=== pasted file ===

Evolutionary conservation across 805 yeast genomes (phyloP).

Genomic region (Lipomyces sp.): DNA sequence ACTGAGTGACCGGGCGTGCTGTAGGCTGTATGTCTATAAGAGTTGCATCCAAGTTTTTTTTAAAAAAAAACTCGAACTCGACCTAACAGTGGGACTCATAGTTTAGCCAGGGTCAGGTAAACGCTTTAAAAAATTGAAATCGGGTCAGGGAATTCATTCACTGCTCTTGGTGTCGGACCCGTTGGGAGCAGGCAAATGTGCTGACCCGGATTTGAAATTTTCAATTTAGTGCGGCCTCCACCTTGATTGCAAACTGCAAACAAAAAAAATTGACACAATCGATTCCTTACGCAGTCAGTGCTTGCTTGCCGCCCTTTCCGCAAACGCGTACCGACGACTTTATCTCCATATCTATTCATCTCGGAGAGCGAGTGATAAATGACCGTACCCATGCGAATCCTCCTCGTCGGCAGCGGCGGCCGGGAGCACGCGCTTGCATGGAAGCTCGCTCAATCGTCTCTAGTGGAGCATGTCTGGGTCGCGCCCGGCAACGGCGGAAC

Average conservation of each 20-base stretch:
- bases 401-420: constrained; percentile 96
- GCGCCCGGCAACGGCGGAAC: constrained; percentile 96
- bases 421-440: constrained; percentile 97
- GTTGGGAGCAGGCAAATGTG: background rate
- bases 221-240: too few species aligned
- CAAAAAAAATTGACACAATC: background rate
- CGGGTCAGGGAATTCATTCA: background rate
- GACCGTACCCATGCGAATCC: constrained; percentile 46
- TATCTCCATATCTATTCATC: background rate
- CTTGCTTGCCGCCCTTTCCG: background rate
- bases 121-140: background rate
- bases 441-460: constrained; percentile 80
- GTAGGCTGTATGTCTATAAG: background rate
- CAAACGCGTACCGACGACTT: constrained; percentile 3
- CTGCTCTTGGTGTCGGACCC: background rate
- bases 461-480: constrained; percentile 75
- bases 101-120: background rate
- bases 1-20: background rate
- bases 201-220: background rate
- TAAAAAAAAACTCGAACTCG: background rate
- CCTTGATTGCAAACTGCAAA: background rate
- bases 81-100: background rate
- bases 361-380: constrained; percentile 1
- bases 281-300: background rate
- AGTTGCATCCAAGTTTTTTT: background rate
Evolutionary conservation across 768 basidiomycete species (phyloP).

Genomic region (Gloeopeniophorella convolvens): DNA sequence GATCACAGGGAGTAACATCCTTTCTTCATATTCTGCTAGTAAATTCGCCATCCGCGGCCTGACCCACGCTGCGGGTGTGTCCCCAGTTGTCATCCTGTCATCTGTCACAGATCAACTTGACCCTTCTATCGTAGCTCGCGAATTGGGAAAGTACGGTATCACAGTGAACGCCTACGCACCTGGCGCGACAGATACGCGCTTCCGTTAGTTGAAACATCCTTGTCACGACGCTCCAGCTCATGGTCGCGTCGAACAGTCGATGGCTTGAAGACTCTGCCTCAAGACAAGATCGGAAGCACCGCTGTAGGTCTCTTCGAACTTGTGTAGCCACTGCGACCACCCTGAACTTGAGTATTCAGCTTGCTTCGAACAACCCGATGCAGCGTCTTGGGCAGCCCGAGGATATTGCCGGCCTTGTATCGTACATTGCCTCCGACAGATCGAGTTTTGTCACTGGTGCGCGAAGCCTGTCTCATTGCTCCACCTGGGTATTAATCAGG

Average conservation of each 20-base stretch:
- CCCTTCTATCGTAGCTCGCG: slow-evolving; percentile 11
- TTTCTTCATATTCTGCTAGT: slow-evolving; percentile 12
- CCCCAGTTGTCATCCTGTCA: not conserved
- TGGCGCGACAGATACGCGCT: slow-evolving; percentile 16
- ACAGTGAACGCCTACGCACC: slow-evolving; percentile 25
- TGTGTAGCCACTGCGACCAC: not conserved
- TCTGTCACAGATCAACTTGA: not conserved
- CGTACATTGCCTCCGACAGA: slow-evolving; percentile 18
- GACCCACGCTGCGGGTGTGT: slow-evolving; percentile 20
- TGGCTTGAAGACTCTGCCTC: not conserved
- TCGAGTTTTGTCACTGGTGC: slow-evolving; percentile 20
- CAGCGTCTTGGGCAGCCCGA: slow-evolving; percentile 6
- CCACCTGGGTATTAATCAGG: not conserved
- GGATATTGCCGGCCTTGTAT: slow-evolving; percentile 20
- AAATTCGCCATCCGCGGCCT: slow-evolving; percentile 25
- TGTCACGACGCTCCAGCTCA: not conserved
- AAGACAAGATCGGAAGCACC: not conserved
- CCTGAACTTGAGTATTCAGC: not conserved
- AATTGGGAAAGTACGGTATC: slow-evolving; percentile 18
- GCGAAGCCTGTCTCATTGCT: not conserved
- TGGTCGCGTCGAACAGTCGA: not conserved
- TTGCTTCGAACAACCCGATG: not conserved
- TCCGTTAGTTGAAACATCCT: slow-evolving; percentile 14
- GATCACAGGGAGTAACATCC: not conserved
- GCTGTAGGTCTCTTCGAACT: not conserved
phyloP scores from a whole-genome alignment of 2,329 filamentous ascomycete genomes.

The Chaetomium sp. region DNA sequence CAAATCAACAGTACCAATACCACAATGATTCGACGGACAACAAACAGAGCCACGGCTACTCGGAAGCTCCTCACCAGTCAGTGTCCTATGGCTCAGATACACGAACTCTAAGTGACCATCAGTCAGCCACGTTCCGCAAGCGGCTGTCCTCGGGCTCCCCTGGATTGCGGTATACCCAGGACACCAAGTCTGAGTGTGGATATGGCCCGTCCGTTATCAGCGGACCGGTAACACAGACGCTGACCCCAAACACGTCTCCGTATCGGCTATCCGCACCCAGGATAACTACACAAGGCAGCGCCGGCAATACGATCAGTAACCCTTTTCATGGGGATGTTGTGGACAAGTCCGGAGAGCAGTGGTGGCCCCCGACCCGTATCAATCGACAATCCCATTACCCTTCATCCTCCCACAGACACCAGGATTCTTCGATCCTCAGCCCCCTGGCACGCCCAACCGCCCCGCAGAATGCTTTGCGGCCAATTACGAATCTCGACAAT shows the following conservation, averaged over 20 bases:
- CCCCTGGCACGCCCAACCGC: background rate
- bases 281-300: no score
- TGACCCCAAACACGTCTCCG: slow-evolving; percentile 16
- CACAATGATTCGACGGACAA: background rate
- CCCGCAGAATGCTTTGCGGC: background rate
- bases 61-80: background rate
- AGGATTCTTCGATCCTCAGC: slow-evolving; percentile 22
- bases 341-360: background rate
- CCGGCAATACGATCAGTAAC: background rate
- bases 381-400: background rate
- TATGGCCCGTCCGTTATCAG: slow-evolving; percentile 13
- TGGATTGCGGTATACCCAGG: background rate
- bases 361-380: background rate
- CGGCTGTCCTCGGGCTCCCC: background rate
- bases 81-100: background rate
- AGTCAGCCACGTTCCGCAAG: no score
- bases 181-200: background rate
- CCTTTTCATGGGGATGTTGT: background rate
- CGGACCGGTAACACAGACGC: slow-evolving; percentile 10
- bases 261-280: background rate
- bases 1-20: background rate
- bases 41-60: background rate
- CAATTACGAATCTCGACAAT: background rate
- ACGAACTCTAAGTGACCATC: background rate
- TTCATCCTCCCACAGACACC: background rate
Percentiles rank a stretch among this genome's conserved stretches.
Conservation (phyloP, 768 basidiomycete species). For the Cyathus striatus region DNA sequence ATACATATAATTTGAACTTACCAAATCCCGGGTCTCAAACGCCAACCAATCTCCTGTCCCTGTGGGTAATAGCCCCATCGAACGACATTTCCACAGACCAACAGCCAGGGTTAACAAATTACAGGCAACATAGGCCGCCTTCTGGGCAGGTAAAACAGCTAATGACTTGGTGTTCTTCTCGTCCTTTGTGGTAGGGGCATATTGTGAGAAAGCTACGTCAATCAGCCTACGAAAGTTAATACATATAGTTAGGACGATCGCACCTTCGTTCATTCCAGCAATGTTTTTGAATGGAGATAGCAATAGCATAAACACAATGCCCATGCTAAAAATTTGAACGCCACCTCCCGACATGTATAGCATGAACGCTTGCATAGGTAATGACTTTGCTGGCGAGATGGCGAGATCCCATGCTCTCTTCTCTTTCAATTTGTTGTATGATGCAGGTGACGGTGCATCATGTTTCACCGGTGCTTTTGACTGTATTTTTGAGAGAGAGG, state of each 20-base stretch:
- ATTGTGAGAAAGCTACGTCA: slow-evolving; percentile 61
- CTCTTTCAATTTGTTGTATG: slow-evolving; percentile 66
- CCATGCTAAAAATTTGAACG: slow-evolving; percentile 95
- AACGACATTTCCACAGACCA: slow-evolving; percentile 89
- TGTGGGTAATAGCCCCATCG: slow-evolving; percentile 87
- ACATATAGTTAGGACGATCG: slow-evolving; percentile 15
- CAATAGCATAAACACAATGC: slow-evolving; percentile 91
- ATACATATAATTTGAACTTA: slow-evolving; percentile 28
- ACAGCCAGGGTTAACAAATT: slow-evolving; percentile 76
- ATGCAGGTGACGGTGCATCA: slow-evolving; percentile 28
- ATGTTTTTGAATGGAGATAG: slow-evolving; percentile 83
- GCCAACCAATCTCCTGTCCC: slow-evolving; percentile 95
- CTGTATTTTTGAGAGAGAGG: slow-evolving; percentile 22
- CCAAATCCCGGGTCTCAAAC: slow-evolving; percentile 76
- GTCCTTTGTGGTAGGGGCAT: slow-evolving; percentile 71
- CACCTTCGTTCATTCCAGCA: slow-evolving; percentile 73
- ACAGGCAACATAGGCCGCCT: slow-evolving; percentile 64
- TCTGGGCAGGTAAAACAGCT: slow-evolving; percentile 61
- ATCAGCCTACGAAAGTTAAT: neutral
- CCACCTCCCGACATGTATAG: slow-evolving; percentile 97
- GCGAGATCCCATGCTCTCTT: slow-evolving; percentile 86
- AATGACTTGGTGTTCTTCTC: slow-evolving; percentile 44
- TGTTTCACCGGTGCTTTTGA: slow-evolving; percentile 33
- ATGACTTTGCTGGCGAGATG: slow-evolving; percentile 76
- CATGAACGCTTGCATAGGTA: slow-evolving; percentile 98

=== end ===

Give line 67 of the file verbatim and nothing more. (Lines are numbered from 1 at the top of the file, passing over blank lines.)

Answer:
- CCGGCAATACGATCAGTAAC: background rate